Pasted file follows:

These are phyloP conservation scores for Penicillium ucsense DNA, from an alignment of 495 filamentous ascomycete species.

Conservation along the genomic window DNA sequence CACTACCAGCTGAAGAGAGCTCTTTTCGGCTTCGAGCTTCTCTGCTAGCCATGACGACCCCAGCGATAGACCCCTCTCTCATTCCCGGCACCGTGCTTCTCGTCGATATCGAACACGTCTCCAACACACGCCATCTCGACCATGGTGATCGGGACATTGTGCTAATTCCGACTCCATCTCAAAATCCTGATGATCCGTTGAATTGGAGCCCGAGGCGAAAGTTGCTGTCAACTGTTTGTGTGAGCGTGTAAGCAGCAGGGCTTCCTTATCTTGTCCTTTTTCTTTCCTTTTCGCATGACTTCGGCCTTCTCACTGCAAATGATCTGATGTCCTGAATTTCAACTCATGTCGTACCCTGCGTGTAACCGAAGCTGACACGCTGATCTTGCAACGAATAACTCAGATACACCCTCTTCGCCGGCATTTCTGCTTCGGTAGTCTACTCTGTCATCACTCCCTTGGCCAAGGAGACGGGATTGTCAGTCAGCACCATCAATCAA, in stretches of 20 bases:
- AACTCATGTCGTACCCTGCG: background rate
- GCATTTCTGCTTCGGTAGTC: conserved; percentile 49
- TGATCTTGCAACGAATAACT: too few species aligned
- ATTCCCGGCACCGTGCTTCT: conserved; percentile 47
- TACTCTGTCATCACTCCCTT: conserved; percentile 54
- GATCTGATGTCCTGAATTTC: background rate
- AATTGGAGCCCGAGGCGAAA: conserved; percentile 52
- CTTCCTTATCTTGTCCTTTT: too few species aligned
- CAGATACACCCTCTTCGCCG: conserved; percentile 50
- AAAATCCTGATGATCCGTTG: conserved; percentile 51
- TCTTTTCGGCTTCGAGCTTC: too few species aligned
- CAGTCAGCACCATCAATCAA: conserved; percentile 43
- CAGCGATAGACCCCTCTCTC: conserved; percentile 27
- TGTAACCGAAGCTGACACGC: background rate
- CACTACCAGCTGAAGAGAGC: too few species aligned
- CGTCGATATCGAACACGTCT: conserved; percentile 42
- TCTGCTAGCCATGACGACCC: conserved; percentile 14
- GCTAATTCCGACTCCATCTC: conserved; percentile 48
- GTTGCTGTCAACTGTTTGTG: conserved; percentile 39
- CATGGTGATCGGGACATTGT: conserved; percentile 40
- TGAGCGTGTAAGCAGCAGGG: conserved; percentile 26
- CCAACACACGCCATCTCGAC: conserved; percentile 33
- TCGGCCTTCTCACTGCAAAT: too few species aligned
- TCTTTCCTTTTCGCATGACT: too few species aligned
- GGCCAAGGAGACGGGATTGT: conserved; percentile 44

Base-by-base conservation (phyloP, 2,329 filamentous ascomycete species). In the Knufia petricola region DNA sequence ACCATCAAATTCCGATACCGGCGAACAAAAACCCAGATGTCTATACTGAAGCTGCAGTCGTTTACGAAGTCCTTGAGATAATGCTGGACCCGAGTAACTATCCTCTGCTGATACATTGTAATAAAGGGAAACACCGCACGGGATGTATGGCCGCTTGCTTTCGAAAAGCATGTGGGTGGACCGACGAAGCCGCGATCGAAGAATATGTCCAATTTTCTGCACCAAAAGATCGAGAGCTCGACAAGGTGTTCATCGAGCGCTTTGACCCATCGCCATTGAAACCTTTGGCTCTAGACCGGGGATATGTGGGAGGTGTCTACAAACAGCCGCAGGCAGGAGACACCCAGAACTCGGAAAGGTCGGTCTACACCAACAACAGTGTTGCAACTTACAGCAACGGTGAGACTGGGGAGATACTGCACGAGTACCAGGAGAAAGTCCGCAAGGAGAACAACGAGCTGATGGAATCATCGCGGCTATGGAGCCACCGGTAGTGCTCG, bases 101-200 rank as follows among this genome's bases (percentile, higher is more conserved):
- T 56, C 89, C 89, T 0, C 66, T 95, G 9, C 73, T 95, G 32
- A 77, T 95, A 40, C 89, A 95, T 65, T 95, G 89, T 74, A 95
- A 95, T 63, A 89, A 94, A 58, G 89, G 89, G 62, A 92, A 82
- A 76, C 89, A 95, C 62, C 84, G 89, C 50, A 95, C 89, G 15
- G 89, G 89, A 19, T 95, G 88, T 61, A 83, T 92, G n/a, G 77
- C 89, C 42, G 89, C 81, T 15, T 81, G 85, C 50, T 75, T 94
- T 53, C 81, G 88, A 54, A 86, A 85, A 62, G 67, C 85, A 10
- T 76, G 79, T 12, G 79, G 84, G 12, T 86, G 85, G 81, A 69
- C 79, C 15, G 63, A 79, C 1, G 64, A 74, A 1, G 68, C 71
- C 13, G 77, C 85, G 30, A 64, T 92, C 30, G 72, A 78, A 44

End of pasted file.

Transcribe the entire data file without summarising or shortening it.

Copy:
These are phyloP conservation scores for Penicillium ucsense DNA, from an alignment of 495 filamentous ascomycete species.

Conservation along the genomic window DNA sequence CACTACCAGCTGAAGAGAGCTCTTTTCGGCTTCGAGCTTCTCTGCTAGCCATGACGACCCCAGCGATAGACCCCTCTCTCATTCCCGGCACCGTGCTTCTCGTCGATATCGAACACGTCTCCAACACACGCCATCTCGACCATGGTGATCGGGACATTGTGCTAATTCCGACTCCATCTCAAAATCCTGATGATCCGTTGAATTGGAGCCCGAGGCGAAAGTTGCTGTCAACTGTTTGTGTGAGCGTGTAAGCAGCAGGGCTTCCTTATCTTGTCCTTTTTCTTTCCTTTTCGCATGACTTCGGCCTTCTCACTGCAAATGATCTGATGTCCTGAATTTCAACTCATGTCGTACCCTGCGTGTAACCGAAGCTGACACGCTGATCTTGCAACGAATAACTCAGATACACCCTCTTCGCCGGCATTTCTGCTTCGGTAGTCTACTCTGTCATCACTCCCTTGGCCAAGGAGACGGGATTGTCAGTCAGCACCATCAATCAA, in stretches of 20 bases:
- AACTCATGTCGTACCCTGCG: background rate
- GCATTTCTGCTTCGGTAGTC: conserved; percentile 49
- TGATCTTGCAACGAATAACT: too few species aligned
- ATTCCCGGCACCGTGCTTCT: conserved; percentile 47
- TACTCTGTCATCACTCCCTT: conserved; percentile 54
- GATCTGATGTCCTGAATTTC: background rate
- AATTGGAGCCCGAGGCGAAA: conserved; percentile 52
- CTTCCTTATCTTGTCCTTTT: too few species aligned
- CAGATACACCCTCTTCGCCG: conserved; percentile 50
- AAAATCCTGATGATCCGTTG: conserved; percentile 51
- TCTTTTCGGCTTCGAGCTTC: too few species aligned
- CAGTCAGCACCATCAATCAA: conserved; percentile 43
- CAGCGATAGACCCCTCTCTC: conserved; percentile 27
- TGTAACCGAAGCTGACACGC: background rate
- CACTACCAGCTGAAGAGAGC: too few species aligned
- CGTCGATATCGAACACGTCT: conserved; percentile 42
- TCTGCTAGCCATGACGACCC: conserved; percentile 14
- GCTAATTCCGACTCCATCTC: conserved; percentile 48
- GTTGCTGTCAACTGTTTGTG: conserved; percentile 39
- CATGGTGATCGGGACATTGT: conserved; percentile 40
- TGAGCGTGTAAGCAGCAGGG: conserved; percentile 26
- CCAACACACGCCATCTCGAC: conserved; percentile 33
- TCGGCCTTCTCACTGCAAAT: too few species aligned
- TCTTTCCTTTTCGCATGACT: too few species aligned
- GGCCAAGGAGACGGGATTGT: conserved; percentile 44

Base-by-base conservation (phyloP, 2,329 filamentous ascomycete species). In the Knufia petricola region DNA sequence ACCATCAAATTCCGATACCGGCGAACAAAAACCCAGATGTCTATACTGAAGCTGCAGTCGTTTACGAAGTCCTTGAGATAATGCTGGACCCGAGTAACTATCCTCTGCTGATACATTGTAATAAAGGGAAACACCGCACGGGATGTATGGCCGCTTGCTTTCGAAAAGCATGTGGGTGGACCGACGAAGCCGCGATCGAAGAATATGTCCAATTTTCTGCACCAAAAGATCGAGAGCTCGACAAGGTGTTCATCGAGCGCTTTGACCCATCGCCATTGAAACCTTTGGCTCTAGACCGGGGATATGTGGGAGGTGTCTACAAACAGCCGCAGGCAGGAGACACCCAGAACTCGGAAAGGTCGGTCTACACCAACAACAGTGTTGCAACTTACAGCAACGGTGAGACTGGGGAGATACTGCACGAGTACCAGGAGAAAGTCCGCAAGGAGAACAACGAGCTGATGGAATCATCGCGGCTATGGAGCCACCGGTAGTGCTCG, bases 101-200 rank as follows among this genome's bases (percentile, higher is more conserved):
- T 56, C 89, C 89, T 0, C 66, T 95, G 9, C 73, T 95, G 32
- A 77, T 95, A 40, C 89, A 95, T 65, T 95, G 89, T 74, A 95
- A 95, T 63, A 89, A 94, A 58, G 89, G 89, G 62, A 92, A 82
- A 76, C 89, A 95, C 62, C 84, G 89, C 50, A 95, C 89, G 15
- G 89, G 89, A 19, T 95, G 88, T 61, A 83, T 92, G n/a, G 77
- C 89, C 42, G 89, C 81, T 15, T 81, G 85, C 50, T 75, T 94
- T 53, C 81, G 88, A 54, A 86, A 85, A 62, G 67, C 85, A 10
- T 76, G 79, T 12, G 79, G 84, G 12, T 86, G 85, G 81, A 69
- C 79, C 15, G 63, A 79, C 1, G 64, A 74, A 1, G 68, C 71
- C 13, G 77, C 85, G 30, A 64, T 92, C 30, G 72, A 78, A 44